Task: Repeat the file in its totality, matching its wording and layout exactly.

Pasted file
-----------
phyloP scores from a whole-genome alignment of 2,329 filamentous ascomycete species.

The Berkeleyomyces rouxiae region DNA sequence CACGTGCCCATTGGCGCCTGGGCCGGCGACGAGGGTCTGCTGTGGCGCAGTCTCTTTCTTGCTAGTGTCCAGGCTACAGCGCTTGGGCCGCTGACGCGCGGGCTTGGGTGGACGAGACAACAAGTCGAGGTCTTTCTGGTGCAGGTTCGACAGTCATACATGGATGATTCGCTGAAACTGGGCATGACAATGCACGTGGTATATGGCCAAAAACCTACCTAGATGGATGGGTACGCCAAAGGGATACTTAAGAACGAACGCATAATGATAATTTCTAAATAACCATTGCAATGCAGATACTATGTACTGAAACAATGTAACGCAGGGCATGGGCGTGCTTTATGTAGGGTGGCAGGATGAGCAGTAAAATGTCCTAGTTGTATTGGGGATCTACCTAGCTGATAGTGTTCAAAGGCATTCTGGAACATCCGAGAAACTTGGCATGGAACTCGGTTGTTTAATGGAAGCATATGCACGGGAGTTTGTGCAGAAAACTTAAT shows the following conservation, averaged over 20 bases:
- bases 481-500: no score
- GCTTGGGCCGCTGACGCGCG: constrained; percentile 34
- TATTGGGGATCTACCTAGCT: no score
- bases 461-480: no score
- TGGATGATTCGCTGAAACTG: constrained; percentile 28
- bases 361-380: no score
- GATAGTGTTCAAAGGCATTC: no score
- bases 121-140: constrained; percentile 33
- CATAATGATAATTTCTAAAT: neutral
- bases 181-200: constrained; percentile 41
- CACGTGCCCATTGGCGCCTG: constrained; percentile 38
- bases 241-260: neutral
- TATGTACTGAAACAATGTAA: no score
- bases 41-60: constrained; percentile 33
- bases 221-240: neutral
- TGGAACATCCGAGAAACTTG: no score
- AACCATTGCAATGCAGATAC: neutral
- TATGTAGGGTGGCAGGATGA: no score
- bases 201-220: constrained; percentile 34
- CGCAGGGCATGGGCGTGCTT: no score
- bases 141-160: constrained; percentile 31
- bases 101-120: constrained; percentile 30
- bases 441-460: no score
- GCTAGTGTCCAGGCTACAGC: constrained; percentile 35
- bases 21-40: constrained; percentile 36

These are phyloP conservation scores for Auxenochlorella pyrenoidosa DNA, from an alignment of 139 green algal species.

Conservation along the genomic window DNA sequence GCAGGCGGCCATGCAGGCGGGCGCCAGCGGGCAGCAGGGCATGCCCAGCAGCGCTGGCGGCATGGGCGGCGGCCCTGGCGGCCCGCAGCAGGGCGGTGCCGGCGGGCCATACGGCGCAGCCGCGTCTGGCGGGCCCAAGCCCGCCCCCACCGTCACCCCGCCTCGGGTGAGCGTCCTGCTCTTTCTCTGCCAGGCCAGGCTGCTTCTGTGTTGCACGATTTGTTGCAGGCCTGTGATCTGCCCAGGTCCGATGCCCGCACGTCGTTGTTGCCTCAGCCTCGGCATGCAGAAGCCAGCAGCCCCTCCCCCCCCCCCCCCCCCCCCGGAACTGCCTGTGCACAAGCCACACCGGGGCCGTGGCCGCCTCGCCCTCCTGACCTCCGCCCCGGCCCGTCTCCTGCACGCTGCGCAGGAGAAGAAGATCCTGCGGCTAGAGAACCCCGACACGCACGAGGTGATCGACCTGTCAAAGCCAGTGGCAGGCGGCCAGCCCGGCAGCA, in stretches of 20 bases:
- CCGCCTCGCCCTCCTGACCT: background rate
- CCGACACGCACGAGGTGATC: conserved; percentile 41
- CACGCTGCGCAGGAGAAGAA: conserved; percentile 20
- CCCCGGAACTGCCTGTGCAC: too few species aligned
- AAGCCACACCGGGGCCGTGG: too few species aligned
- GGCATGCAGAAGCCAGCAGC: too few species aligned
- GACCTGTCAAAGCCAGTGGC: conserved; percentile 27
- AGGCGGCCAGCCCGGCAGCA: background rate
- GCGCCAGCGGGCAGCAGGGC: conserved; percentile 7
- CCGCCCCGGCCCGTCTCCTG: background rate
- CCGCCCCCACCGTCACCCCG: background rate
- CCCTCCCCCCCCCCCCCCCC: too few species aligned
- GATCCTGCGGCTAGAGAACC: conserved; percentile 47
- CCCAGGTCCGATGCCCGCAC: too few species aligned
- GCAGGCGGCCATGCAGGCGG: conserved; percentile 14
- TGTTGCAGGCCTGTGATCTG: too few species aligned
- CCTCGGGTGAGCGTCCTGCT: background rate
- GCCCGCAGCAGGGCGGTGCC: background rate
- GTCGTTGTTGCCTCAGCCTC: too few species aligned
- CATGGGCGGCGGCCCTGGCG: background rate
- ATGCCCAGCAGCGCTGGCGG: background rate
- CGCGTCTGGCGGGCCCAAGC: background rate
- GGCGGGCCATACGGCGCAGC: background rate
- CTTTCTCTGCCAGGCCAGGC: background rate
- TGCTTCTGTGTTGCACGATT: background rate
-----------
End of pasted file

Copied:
phyloP scores from a whole-genome alignment of 2,329 filamentous ascomycete species.

The Berkeleyomyces rouxiae region DNA sequence CACGTGCCCATTGGCGCCTGGGCCGGCGACGAGGGTCTGCTGTGGCGCAGTCTCTTTCTTGCTAGTGTCCAGGCTACAGCGCTTGGGCCGCTGACGCGCGGGCTTGGGTGGACGAGACAACAAGTCGAGGTCTTTCTGGTGCAGGTTCGACAGTCATACATGGATGATTCGCTGAAACTGGGCATGACAATGCACGTGGTATATGGCCAAAAACCTACCTAGATGGATGGGTACGCCAAAGGGATACTTAAGAACGAACGCATAATGATAATTTCTAAATAACCATTGCAATGCAGATACTATGTACTGAAACAATGTAACGCAGGGCATGGGCGTGCTTTATGTAGGGTGGCAGGATGAGCAGTAAAATGTCCTAGTTGTATTGGGGATCTACCTAGCTGATAGTGTTCAAAGGCATTCTGGAACATCCGAGAAACTTGGCATGGAACTCGGTTGTTTAATGGAAGCATATGCACGGGAGTTTGTGCAGAAAACTTAAT shows the following conservation, averaged over 20 bases:
- bases 481-500: no score
- GCTTGGGCCGCTGACGCGCG: constrained; percentile 34
- TATTGGGGATCTACCTAGCT: no score
- bases 461-480: no score
- TGGATGATTCGCTGAAACTG: constrained; percentile 28
- bases 361-380: no score
- GATAGTGTTCAAAGGCATTC: no score
- bases 121-140: constrained; percentile 33
- CATAATGATAATTTCTAAAT: neutral
- bases 181-200: constrained; percentile 41
- CACGTGCCCATTGGCGCCTG: constrained; percentile 38
- bases 241-260: neutral
- TATGTACTGAAACAATGTAA: no score
- bases 41-60: constrained; percentile 33
- bases 221-240: neutral
- TGGAACATCCGAGAAACTTG: no score
- AACCATTGCAATGCAGATAC: neutral
- TATGTAGGGTGGCAGGATGA: no score
- bases 201-220: constrained; percentile 34
- CGCAGGGCATGGGCGTGCTT: no score
- bases 141-160: constrained; percentile 31
- bases 101-120: constrained; percentile 30
- bases 441-460: no score
- GCTAGTGTCCAGGCTACAGC: constrained; percentile 35
- bases 21-40: constrained; percentile 36

These are phyloP conservation scores for Auxenochlorella pyrenoidosa DNA, from an alignment of 139 green algal species.

Conservation along the genomic window DNA sequence GCAGGCGGCCATGCAGGCGGGCGCCAGCGGGCAGCAGGGCATGCCCAGCAGCGCTGGCGGCATGGGCGGCGGCCCTGGCGGCCCGCAGCAGGGCGGTGCCGGCGGGCCATACGGCGCAGCCGCGTCTGGCGGGCCCAAGCCCGCCCCCACCGTCACCCCGCCTCGGGTGAGCGTCCTGCTCTTTCTCTGCCAGGCCAGGCTGCTTCTGTGTTGCACGATTTGTTGCAGGCCTGTGATCTGCCCAGGTCCGATGCCCGCACGTCGTTGTTGCCTCAGCCTCGGCATGCAGAAGCCAGCAGCCCCTCCCCCCCCCCCCCCCCCCCCGGAACTGCCTGTGCACAAGCCACACCGGGGCCGTGGCCGCCTCGCCCTCCTGACCTCCGCCCCGGCCCGTCTCCTGCACGCTGCGCAGGAGAAGAAGATCCTGCGGCTAGAGAACCCCGACACGCACGAGGTGATCGACCTGTCAAAGCCAGTGGCAGGCGGCCAGCCCGGCAGCA, in stretches of 20 bases:
- CCGCCTCGCCCTCCTGACCT: background rate
- CCGACACGCACGAGGTGATC: conserved; percentile 41
- CACGCTGCGCAGGAGAAGAA: conserved; percentile 20
- CCCCGGAACTGCCTGTGCAC: too few species aligned
- AAGCCACACCGGGGCCGTGG: too few species aligned
- GGCATGCAGAAGCCAGCAGC: too few species aligned
- GACCTGTCAAAGCCAGTGGC: conserved; percentile 27
- AGGCGGCCAGCCCGGCAGCA: background rate
- GCGCCAGCGGGCAGCAGGGC: conserved; percentile 7
- CCGCCCCGGCCCGTCTCCTG: background rate
- CCGCCCCCACCGTCACCCCG: background rate
- CCCTCCCCCCCCCCCCCCCC: too few species aligned
- GATCCTGCGGCTAGAGAACC: conserved; percentile 47
- CCCAGGTCCGATGCCCGCAC: too few species aligned
- GCAGGCGGCCATGCAGGCGG: conserved; percentile 14
- TGTTGCAGGCCTGTGATCTG: too few species aligned
- CCTCGGGTGAGCGTCCTGCT: background rate
- GCCCGCAGCAGGGCGGTGCC: background rate
- GTCGTTGTTGCCTCAGCCTC: too few species aligned
- CATGGGCGGCGGCCCTGGCG: background rate
- ATGCCCAGCAGCGCTGGCGG: background rate
- CGCGTCTGGCGGGCCCAAGC: background rate
- GGCGGGCCATACGGCGCAGC: background rate
- CTTTCTCTGCCAGGCCAGGC: background rate
- TGCTTCTGTGTTGCACGATT: background rate